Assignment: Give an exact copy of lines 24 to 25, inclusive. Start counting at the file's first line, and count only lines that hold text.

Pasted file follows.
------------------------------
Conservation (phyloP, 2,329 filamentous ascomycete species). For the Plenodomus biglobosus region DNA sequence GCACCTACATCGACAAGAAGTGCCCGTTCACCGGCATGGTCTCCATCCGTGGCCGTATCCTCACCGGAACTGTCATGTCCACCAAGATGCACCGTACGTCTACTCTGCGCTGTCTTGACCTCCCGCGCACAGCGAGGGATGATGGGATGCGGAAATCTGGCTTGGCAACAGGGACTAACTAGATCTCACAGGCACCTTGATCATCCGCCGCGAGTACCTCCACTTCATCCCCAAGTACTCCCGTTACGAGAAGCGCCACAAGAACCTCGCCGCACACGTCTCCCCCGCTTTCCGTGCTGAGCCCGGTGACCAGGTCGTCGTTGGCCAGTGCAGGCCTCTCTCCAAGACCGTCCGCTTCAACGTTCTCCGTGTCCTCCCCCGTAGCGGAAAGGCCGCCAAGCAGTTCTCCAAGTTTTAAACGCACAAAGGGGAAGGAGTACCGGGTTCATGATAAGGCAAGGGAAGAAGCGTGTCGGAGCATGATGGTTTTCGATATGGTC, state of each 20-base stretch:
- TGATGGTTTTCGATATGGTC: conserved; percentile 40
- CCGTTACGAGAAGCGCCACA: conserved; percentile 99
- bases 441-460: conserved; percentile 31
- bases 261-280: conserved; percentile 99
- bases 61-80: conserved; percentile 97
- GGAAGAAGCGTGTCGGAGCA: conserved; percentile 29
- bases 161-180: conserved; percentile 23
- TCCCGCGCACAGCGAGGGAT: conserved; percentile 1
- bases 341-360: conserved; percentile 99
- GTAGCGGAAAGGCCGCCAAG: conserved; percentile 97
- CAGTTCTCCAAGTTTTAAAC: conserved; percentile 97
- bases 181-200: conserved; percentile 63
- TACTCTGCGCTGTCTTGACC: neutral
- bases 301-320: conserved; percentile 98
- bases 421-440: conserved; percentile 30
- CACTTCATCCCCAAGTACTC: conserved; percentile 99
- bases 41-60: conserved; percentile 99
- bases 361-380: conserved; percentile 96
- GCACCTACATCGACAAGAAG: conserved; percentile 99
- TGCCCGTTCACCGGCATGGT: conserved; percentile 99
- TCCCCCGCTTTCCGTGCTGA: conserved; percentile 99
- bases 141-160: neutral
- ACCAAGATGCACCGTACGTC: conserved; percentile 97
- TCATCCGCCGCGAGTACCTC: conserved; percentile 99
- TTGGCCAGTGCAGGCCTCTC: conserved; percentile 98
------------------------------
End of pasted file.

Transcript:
- ACCAAGATGCACCGTACGTC: conserved; percentile 97
- TCATCCGCCGCGAGTACCTC: conserved; percentile 99